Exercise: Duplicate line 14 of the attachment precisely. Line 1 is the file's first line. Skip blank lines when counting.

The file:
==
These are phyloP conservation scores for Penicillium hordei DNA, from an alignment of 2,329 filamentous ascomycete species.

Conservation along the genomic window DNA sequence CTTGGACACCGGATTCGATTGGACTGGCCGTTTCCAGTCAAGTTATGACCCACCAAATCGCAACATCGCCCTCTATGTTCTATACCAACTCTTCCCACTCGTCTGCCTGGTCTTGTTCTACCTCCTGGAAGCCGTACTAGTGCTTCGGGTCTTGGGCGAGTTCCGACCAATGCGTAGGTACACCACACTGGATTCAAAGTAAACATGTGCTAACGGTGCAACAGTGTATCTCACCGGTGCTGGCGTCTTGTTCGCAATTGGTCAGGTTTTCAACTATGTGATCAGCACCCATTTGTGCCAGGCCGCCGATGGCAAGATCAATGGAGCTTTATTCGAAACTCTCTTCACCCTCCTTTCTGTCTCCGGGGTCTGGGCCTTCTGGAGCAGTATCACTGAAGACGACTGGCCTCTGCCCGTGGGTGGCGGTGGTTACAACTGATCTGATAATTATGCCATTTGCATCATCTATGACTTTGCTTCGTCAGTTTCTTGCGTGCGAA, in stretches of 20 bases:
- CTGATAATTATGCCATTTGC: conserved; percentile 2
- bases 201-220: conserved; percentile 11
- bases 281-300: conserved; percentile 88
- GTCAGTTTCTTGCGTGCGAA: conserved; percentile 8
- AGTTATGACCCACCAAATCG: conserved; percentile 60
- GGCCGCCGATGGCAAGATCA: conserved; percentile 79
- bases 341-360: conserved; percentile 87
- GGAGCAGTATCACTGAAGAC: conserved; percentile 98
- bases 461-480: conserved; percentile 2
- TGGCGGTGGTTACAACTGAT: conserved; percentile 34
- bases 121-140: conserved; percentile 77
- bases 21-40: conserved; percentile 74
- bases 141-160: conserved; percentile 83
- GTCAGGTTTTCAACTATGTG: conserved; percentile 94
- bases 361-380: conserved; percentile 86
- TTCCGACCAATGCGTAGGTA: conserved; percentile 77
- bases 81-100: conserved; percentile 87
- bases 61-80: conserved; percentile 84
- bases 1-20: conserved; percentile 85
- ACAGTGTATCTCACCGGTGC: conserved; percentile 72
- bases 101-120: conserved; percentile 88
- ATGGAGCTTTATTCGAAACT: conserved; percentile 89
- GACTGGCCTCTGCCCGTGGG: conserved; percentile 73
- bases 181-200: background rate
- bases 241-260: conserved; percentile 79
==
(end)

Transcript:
- bases 21-40: conserved; percentile 74